Becoming a Medical Assistant
When it comes to maintenance of medical offices and facilities, no one comes close to the quality of work that a medical assistant provides. Technically speaking, medical assistants are responsible for a wide range of clinical and administrative tasks which are crucial in the proper operation of health offices. The medical assistant will have different responsibilities from one office to another, and this may be dictated by the size and location of the office, as well as the practitioner’s field of specialization. It is important to note, however, that physician assistants are different from medical assistants as the former is involved with patient examination, diagnosis and treatment under the physician's supervision.
Medical assistants who are involved with administrative tasks usually handles the management of patient information and medical records, as well as routine tasks such as filling out of insurance forms and making the necessary arrangements prior to hospital admission and laboratory examination. As for clinical medical assistants, the State law will usually dictate the scope of their work. They may be tasked with the collection and preparation of laboratory specimens, sterilization of medical tools and performance of laboratory procedures. They may also help in patient care by assisting them in laboratory examinations, taking note of vital signs, and changing of wound dressings.
Working environment for medical assistants is very favorable as they usually work in a clean area with sufficient lighting and ventilation. It is very common for them to constantly communicate with people and frequently involved in multi-tasking activities. Medical assistants may choose to work full-time or part time, during weekends, or even take nightshifts. Although there are medical assistants who receive on the job training, majority will chose to receive a formal medical assistant program which can take around 1 to 2 years to complete. Like other medical fields, a high school diploma or its equivalent is a must.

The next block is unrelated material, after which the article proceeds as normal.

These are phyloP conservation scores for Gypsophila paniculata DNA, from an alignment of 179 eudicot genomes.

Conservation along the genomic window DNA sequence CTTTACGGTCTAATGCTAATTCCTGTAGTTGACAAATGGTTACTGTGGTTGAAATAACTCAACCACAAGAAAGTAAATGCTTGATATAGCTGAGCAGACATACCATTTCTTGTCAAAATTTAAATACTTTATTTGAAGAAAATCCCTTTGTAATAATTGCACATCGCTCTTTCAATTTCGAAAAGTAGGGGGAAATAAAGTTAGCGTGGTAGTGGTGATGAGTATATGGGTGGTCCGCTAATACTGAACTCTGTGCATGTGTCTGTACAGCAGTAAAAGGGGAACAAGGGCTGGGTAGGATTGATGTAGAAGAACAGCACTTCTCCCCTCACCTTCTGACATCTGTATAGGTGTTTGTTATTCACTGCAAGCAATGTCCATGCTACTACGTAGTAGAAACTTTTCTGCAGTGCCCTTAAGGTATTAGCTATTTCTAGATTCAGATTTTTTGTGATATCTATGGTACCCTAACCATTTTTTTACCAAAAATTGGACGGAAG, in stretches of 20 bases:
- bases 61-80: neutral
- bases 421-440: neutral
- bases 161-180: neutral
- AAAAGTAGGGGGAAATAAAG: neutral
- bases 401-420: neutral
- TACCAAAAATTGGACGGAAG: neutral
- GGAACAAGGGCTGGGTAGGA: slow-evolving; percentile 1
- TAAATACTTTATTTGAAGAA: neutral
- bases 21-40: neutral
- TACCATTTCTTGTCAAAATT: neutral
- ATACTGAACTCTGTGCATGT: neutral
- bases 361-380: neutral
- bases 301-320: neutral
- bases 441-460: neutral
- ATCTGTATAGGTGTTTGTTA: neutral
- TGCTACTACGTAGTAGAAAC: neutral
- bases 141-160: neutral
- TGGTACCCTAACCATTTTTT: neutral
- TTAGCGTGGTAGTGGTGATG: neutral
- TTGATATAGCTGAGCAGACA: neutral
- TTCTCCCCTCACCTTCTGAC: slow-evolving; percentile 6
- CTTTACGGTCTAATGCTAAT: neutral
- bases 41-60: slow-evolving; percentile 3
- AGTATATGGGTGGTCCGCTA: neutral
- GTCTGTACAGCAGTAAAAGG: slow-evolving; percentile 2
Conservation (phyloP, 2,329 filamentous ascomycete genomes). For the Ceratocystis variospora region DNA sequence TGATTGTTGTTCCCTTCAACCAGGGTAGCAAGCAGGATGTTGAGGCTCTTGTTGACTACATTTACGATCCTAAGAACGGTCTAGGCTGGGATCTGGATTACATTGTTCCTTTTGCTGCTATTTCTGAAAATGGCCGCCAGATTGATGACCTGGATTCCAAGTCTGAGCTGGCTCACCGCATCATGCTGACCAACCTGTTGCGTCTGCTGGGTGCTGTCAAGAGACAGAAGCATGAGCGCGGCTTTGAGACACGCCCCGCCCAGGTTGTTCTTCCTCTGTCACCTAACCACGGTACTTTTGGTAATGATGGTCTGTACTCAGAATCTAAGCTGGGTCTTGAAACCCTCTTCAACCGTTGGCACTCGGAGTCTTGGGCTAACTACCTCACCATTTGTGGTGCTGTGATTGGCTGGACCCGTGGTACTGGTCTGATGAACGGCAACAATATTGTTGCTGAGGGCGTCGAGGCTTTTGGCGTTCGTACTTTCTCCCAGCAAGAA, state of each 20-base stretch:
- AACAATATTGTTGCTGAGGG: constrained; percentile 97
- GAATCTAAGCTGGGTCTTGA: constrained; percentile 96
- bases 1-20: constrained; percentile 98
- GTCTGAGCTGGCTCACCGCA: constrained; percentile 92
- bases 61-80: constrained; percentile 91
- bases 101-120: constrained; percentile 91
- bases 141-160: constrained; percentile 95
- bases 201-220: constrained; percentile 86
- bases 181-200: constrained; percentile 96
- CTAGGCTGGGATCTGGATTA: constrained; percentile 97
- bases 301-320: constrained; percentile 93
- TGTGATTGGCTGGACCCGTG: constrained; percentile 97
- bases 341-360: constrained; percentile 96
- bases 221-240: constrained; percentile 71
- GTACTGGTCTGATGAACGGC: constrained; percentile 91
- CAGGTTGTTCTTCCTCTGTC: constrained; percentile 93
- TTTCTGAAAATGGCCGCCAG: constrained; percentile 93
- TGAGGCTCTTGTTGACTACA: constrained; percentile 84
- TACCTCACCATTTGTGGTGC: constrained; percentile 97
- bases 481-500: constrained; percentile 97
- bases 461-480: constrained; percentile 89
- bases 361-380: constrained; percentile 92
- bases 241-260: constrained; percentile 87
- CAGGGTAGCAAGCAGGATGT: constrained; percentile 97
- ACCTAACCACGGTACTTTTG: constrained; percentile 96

Accredited medical assistant programs are usually offered in community and junior colleges, vocational-technical high schools, and accredited medical assistant schools. A diploma or certificate can be acquired after completion of a one-year program, while an associate's degree is given to those who complete a two-year course. Among the important topics covered in the program are basic medical terminology, physiology, anatomy, biology and chemistry. An individual will also have to learn basic accounting, recordkeeping, computer operation, as well as insurance processing. Any accredited medical assistant program will usually include internship in order to provide an individual with sufficient working experience from healthcare facilities.
Although certification is not typically required, most employers prefer to choose applicant who are certified. The American Association of Medical Assistants and other reputable certification bodies in the U.S. strongly suggest that a medical assistant receives certification as this provides a measure of proficiency and competency for a medical assistant. In order to become a certified medical assistant, an individual must successfully complete the CMA (AAMA) Certification Examination. The exam is given by the AAMA Certifying Board under the close supervision of the National Board of Medical Examiners.
Based on statistical data gathered in the year 2008, there were around 483,600 jobs held by medical assistants. Majority of these were employed in doctor’s offices, while others were employed in public and private hospitals, outpatient and inpatient facilities, and other healthcare offices run by practitioners such as optometrists and chiropractors. Experts also forecast an employment growth of 34 percent in the next eight years. Medical assistant jobs are generally considered excellent – this is especially true for those who have undergone formal education and training, as well as those who have sufficient working experience and have been certified. Medical assistant salary, on the other hand, is usually dictated by their educational background, training, skill level, experience, certification and location. Average annual salaries for medical assistants have been reported at $28,300 during 2008, while the middle 50 percent were reported to have received around $23,700 to $33,050. The lowest and highest salary thresholds were reported to be around $20,600 and $39,500 respectively.